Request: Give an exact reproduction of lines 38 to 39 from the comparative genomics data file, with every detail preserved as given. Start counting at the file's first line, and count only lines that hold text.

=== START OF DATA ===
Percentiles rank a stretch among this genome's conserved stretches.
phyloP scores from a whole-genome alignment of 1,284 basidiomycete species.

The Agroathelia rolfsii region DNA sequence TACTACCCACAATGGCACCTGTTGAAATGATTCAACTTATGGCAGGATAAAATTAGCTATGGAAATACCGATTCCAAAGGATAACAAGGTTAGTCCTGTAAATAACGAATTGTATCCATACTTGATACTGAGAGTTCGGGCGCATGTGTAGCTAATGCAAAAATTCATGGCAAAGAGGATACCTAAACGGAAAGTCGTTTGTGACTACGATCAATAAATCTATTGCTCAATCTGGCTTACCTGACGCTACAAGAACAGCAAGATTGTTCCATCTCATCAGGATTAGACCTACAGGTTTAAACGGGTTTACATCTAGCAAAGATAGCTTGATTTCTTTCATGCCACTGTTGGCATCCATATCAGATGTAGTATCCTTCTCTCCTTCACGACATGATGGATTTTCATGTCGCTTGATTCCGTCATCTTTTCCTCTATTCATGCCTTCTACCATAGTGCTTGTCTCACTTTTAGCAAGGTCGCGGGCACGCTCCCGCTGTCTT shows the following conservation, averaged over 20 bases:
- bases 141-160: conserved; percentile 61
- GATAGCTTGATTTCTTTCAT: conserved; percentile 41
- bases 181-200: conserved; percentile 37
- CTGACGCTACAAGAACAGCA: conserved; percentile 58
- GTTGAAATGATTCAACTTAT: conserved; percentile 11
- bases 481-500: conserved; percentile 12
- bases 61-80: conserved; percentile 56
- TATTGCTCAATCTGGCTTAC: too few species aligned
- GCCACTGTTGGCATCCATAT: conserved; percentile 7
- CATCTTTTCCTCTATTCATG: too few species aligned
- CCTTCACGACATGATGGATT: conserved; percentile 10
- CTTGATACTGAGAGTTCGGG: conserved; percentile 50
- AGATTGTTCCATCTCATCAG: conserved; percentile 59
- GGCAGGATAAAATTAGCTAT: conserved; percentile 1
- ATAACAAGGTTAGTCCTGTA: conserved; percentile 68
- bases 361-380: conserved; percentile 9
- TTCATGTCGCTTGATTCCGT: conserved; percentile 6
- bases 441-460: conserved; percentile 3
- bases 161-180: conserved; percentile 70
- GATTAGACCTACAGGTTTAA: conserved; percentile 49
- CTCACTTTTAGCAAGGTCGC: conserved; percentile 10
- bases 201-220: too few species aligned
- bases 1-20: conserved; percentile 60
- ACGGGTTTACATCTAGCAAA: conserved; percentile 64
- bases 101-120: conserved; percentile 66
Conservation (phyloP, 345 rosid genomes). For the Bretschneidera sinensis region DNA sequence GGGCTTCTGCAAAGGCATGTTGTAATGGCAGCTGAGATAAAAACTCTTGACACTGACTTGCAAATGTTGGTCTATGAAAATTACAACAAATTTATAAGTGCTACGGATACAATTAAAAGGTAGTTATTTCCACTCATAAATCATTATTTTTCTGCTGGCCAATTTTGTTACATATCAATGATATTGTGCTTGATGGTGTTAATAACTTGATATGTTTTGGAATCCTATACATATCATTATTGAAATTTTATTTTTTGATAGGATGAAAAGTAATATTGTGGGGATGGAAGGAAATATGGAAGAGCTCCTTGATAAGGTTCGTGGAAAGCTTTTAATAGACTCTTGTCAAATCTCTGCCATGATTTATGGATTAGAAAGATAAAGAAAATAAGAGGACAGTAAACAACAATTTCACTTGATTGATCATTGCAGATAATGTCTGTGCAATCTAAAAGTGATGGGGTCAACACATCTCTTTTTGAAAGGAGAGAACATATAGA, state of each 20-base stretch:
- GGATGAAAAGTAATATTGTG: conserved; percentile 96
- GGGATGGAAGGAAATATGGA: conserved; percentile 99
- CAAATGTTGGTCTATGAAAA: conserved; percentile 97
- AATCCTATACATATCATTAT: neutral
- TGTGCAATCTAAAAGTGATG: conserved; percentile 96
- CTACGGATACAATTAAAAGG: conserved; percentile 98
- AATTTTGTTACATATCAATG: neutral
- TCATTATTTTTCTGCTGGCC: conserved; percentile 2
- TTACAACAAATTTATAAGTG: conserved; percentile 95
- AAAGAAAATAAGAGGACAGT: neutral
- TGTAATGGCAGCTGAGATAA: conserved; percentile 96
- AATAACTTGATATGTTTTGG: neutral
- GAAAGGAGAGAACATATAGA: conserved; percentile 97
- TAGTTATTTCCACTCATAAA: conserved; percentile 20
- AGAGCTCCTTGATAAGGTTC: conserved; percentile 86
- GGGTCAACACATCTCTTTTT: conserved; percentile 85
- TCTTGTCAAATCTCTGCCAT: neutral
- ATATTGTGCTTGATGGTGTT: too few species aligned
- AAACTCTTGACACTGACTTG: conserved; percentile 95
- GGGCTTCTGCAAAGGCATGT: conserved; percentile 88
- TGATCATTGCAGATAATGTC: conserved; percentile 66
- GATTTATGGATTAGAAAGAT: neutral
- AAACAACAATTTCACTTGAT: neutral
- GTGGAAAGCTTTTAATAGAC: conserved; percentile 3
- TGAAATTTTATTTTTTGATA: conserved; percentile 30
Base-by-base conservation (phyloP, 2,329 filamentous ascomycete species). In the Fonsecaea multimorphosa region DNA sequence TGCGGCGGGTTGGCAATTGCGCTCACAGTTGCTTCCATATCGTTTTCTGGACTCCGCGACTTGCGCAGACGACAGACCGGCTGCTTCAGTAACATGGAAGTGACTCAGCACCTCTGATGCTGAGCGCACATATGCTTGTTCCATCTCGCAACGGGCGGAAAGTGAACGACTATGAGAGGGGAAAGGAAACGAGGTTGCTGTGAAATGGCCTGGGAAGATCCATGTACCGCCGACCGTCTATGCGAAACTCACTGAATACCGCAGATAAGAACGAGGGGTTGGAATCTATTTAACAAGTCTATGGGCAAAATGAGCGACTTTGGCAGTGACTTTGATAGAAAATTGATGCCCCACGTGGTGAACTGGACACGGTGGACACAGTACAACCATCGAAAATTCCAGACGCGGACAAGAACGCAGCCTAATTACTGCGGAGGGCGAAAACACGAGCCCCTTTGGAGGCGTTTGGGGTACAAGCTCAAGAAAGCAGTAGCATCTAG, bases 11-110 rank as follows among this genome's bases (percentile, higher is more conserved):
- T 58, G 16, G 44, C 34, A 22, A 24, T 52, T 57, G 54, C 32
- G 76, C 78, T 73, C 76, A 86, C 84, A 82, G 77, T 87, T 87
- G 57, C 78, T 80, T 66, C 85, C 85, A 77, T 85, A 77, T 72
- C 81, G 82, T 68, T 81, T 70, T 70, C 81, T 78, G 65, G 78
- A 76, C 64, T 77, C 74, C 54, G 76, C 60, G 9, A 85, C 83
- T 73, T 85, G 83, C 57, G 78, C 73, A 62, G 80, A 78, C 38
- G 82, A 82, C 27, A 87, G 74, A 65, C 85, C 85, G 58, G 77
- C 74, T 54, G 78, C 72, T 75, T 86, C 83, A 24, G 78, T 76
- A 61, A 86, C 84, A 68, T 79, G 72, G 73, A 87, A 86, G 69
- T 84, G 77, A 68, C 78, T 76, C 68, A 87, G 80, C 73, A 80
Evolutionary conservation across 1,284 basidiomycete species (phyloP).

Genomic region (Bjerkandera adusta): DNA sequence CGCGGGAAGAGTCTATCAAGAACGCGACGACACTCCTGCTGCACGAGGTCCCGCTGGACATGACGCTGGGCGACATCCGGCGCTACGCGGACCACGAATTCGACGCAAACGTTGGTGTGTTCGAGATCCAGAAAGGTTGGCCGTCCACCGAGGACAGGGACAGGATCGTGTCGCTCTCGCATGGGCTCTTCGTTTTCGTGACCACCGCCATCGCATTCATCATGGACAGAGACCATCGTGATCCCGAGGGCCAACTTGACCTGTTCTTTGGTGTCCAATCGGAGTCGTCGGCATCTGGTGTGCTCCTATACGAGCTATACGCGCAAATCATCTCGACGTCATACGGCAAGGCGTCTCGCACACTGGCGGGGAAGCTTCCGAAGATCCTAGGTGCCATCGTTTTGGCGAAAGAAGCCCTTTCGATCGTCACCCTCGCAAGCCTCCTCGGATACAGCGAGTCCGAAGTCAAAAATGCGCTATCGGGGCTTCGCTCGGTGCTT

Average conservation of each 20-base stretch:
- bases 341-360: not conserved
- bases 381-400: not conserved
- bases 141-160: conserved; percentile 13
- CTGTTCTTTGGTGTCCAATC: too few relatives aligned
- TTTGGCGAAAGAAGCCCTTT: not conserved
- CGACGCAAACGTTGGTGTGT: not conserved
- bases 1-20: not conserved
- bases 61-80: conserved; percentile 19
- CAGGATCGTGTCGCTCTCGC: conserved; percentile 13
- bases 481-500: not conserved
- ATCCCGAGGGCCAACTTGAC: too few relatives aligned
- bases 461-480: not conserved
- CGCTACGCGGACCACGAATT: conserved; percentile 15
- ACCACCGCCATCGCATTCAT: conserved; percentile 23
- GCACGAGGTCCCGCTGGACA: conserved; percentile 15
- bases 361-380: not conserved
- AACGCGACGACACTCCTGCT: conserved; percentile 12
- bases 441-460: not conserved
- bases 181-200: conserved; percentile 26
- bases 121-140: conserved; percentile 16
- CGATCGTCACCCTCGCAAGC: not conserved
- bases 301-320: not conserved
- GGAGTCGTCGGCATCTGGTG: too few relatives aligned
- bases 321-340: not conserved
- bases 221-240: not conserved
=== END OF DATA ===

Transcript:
- TTACAACAAATTTATAAGTG: conserved; percentile 95
- AAAGAAAATAAGAGGACAGT: neutral